This video covers:
- Pharma 4.0 allows organizations to leverage the full potential of digitalization to provide faster innovations for the benefit of patients.
- Digitization helps machine operators be more efficient and allows companies to embrace the benefits of Pharma 4.0, such as predictive technologies and artificial intelligence.
- Pharma companies must develop solutions in alignment with external partners along the supply chain by collecting data on an RPA platform.
Related to this episode:
- Data and AI Accelerate Digital Transformation in Pharma
- Read ISPE's roadmap report on Pharma 4.0
- Visit PMMI's Business Intelligence Library and download their executive summaries of their latest reports for free.
|Read the transcript below:|
Hi, I’m Melissa Griffen, contributing editor at Healthcare Packaging, and today on our Take Five with Healthcare Packaging video I’m talking about the digital transformation happening within the pharmaceutical industry.
At the 2021 Parenteral Drug Administration Annual Meeting, multiple speakers homed in on technologies and practices which would further the industry’s transition to Pharma 4.0–many of which focused on the benefits of digital transformation. The concept of Pharma 4.0 has been gaining traction in recent years; it is the addition of cyber-physical systems to computerize manufacturing while focusing on the human element and it embeds health regulation best practices.
ISPE explains in its Pharma 4.0 initiative mission statement that accelerating the Pharma 4.0 transformation will allow organizations involved in the product lifecycle to leverage the full potential of digitalization to provide faster innovations for the benefit of patients. Digitalization is the transforming of business processes to embrace the ability of digital technology to collect data, establish trends, and allow companies to make better business decisions.
At the PDA meeting, digital technology provider Tulip Interfaces’ industry practice lead, Gilad Langer, explained that Pharma 4.0 focuses on digitization, digitalization, and the human element. Langer centered in on the digitization aspect, which is digital data collection. This is an area in which pharma is seriously behind as the majority of the industry still relies on paper systems for data collection.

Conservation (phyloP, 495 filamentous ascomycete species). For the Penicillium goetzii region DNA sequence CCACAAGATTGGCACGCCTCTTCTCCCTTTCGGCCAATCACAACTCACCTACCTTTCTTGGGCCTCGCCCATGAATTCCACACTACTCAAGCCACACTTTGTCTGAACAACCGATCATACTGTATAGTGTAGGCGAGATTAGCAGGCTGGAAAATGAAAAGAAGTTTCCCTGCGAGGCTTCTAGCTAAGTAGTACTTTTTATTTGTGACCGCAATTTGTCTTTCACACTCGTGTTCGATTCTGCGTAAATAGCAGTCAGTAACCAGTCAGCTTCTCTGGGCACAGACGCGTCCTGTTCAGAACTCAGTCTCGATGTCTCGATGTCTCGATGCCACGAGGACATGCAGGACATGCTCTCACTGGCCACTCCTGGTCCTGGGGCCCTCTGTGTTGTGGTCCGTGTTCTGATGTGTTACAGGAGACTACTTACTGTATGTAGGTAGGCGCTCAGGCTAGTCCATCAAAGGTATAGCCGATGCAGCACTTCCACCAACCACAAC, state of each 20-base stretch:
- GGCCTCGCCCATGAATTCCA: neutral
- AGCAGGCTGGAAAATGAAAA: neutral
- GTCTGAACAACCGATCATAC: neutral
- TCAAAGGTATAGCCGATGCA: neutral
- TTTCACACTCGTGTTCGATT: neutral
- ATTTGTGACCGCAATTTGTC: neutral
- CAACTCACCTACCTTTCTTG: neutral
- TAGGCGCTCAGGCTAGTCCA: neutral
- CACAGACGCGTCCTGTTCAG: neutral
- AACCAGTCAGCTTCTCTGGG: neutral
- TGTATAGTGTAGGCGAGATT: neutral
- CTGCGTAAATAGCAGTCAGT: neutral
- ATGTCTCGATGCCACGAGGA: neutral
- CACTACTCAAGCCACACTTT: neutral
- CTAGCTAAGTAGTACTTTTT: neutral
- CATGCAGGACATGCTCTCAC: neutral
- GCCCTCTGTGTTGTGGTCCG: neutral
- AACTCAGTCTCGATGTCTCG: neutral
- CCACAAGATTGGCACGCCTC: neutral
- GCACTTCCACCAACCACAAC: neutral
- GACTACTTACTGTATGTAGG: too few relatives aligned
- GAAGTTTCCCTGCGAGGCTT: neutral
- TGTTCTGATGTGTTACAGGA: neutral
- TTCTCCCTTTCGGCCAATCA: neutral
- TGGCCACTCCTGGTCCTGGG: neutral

Switching to a digital system would not only enable machine operators to do their jobs more efficiently, but would also allow the use of predictive technologies, augmented reality, virtual reality, Big Data, artificial intelligence, and machine learning which would increase productivity. Though, this doesn’t mean you need to implement sudden, sweeping changes. Langer said to start with smaller changes in facilities such as creating and upkeeping digital logbooks. He anticipates full digital transformation to take a number of years to accomplish.
A Strategy& insights report goes into further depth of how to apply digital transformation to facilities and supply chain, noting that digitization also provides greater visibility into supply chain operations to improve decision-making. This was echoed by CGI, an IT business consulting service firm, at the PDA meeting, explaining that digitization makes data readily available, which then allows for risk management. The Strategy& report points out that for greatest success, pharma companies must develop solutions not within their own four walls but in alignment with many external partners along the supply chain. A solution provided by CGI is Connected Quality, which is the concept of having unified, harmonized global systems and processes by ensuring the right data is collected on a Robotic Process Automation or RPA platform.
This point was also emphasized at the PDA meeting by Vasu Rangadass, CEO of L7 Informatics Inc, a software solution provider, which also offers an RPA composable unified platform with an FDA regulatory-compliant framework, called ESP.
Rangadass explained that the traditional way of collecting data by gathering it into a single database as a system of reference creates “digital silos”. These cause complications as companies merge, are acquired, and receive new products due to outdated data and lack of data sharing along the supply chain.
Of course, pharmaceutical companies are highly regulated, and there are a lot of considerations when making any system changes. There’s more on compliance, risk-based assessment, and pre-validated systems in the full story at the link here.